This review is written by Dai Woosnam, firstname.lastname@example.org, 6/03
If I had just returned from being on Mars for 30 years, and not known about Nic Drake's tragic suicide, I would figure (on hearing this) that he was alive and well and living in Southsea Hampshire. However, for some inexplicable reason, he had changed his name to "Gary Tipping"!
This is one of two CDs (from separate artistes) I received review copies of in the same post. They both have Drake's fingerprints all over them. They show the unmistakable influence of one of the most revered English singer/songwriters of recent decades.
Gary Tipping - like Drake - has a voice that denotes a high degree of sensitivity coupled with a very real vulnerability. It is not the sort of voice that is redolent of swaggering self-confidence. And maybe it's all the better for that.
Here, accompanied by what sounds like his trusted synthesiser, he comes up with no less than 19 tracks. Talk about wanting to give "value-for-money"! (Alas, he gives us no track-timings: this is a big error if he wants his album to get any radio plays.)
His songs here are all self-penned. The lyrics rhyme and make sense: the songs are decently crafted. Immediately one thanks heaven for that: so often these days, singer/songwriters serve up self-indulgent drivel. Not so, Gary Tipping.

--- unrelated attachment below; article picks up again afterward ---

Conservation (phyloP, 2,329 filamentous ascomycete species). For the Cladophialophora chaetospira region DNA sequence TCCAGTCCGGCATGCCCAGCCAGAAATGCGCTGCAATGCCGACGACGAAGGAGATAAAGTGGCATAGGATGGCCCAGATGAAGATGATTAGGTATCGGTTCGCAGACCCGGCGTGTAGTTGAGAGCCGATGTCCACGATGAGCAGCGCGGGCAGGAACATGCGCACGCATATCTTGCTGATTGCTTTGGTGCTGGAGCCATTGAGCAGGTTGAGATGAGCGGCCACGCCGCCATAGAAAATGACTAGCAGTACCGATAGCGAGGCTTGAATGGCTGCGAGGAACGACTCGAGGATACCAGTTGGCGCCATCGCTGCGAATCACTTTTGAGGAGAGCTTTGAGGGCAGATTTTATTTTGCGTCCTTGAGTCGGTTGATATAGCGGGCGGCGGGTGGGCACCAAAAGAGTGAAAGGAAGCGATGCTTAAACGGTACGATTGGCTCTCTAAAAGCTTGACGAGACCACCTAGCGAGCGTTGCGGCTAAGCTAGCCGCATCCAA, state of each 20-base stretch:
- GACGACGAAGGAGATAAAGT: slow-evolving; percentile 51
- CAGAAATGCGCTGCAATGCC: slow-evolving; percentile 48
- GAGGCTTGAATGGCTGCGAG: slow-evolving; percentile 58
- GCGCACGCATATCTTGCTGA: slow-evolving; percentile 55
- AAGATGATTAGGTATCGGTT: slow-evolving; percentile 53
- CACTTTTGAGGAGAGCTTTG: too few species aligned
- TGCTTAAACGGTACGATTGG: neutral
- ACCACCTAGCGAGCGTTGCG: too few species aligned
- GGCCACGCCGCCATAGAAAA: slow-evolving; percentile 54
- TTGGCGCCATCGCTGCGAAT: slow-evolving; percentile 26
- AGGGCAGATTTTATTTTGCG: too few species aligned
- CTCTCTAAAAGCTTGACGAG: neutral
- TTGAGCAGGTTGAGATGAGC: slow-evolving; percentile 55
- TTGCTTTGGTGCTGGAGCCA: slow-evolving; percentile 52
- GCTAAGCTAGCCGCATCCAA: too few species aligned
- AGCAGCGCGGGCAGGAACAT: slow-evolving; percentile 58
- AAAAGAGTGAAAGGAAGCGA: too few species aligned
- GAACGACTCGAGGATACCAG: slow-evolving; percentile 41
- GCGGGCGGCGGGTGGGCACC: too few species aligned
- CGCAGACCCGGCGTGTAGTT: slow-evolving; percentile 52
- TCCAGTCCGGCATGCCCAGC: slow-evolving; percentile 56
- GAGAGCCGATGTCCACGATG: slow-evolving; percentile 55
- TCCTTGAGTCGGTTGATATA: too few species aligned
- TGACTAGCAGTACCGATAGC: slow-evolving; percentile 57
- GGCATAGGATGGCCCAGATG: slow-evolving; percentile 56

But that said, I wanted to like this a whole lot more than I eventually did. What exactly was the problem?
Well, I think it is because I have the same difficulty with his output that I had with Nic Drake's. The songs are lacking in variety: they all have that enormously wistful quality. They sound as though they have been composed in a bed-sitting room by Al Stewart's (less talented) second or third cousin. No single song jumps out at you.
And the tone of his singing voice never varies. True, it is perfectly
pleasant, but he would never TALK this way. Instead he would emphasise
words and put light and shade into his conversation.
So on your next album Gary, please worry less about tone and texture, and more about MEANING. Let us get the impression that you FEEL what you sing.
Copyright © 1998-2015 Kevin & Maxine’s Celtic & Folk Music CD Reviews. All rights reserved.
Ownership, copyright and title of this UK folk music CD review belongs to Dai Woosnam. Ownership, copyright and title are not transferable or assignable to you or other parties regardless of how or if you or other parties use, copy, save, backup, store, retrieve, transmit, display, publish, modify or share the CD review in whole or in part. Please read the "Terms, Conditions and Disclaimer" section on my web site for additional information about using, quoting, or reprinting this CD review.
Return to Kevin and Maxine’s Celtic & Folk Music CD Reviews home page.
To return to the last web page you visited, click the "Back" button that appears immediately below: